Controversial Artist Matches Influencer Photos With Surveillance Footage

An anonymous reader quotes a Smithsonian Magazine report: It’s an increasingly common sight on vacation, particularly in tourist destinations: an influencer poses in front of a popular local landmark, sometimes even with props (coffee, beer, pets) or changing outfits, while a photographer or self-timed camera snaps away. Others walk around and sometimes watch. However, another device often records the scene unnoticed by everyone involved: a surveillance camera. Belgian artist Dries Depoorter explores this dynamic in his controversial new online exhibition The Followers, which he unveiled last week. The art project places static Instagram images side-by-side with video from surveillance cameras that captured footage of the photoshoot in question.

To make The Followers, Depoorter began using EarthCam, a network of publicly available webcams around the world, to spend a month capturing footage of tourist attractions like New York’s Times Square and Dublin’s Temple Bar Pub. He then hired an artificial intelligence (AI) bot to interpret public Instagram photos taken at those locations and facial recognition software to pair the Instagram images with the real-time surveillance footage. Depoorter describes himself as a “surveillance artist,” and this isn’t his first project to use open-source webcam footage or AI. Last year, for a project called The Flemish Scrollers, he combined livestreamed video of Belgian government proceedings with an AI bot he built to determine how often lawmakers scrolled their phones during official meetings. “At first glance, The Followers, like many other studies, art projects, and documentaries of recent years, is an attempt to debunk the staged, often unattainable, ideals seen in many Instagram and influencer photos posted online,” writes Molly Enking by Smithsonian. “But The Followers also tells a darker story: one of increasingly troubling privacy concerns amid an ever-expanding network of surveillance technology in public spaces. And the project, as well as the techniques used to create it, have sparked both ethical and legal controversy.”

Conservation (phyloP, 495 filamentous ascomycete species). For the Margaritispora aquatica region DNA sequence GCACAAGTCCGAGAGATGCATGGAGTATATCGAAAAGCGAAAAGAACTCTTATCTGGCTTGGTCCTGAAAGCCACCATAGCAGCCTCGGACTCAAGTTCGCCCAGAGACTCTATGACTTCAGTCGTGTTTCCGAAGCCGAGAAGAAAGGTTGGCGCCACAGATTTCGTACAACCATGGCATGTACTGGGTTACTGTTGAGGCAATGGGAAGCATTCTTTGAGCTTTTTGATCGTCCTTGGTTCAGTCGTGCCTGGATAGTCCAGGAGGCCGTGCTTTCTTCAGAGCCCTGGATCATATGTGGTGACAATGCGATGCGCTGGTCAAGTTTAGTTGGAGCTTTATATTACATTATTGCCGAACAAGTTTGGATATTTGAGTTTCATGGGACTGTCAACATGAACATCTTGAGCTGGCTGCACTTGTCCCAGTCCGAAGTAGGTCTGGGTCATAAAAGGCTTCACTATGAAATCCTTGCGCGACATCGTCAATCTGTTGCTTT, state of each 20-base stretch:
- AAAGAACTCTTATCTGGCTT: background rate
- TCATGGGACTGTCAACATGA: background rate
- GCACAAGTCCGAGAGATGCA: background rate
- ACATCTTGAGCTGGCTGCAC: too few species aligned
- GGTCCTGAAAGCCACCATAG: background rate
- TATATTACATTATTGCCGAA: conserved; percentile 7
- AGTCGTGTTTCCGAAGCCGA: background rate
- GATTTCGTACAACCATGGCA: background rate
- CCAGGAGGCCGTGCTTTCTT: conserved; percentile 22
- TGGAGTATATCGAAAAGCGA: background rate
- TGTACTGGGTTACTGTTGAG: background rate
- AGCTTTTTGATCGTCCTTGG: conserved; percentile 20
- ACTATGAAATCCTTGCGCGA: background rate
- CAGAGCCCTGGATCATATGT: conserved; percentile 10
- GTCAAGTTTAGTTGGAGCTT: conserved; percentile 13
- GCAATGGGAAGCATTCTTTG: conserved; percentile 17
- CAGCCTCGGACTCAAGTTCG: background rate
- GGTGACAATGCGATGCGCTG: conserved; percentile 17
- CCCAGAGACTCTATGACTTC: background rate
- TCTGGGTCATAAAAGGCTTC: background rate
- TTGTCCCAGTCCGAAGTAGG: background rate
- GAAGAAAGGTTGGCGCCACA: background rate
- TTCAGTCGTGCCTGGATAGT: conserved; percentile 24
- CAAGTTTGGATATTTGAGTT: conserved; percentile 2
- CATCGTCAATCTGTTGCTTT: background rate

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Depoorter told Vice’s Samantha Cole that he got the idea while “watching an open camera and someone was taking pictures for about 30 minutes.” He wondered if he could find this person on Instagram.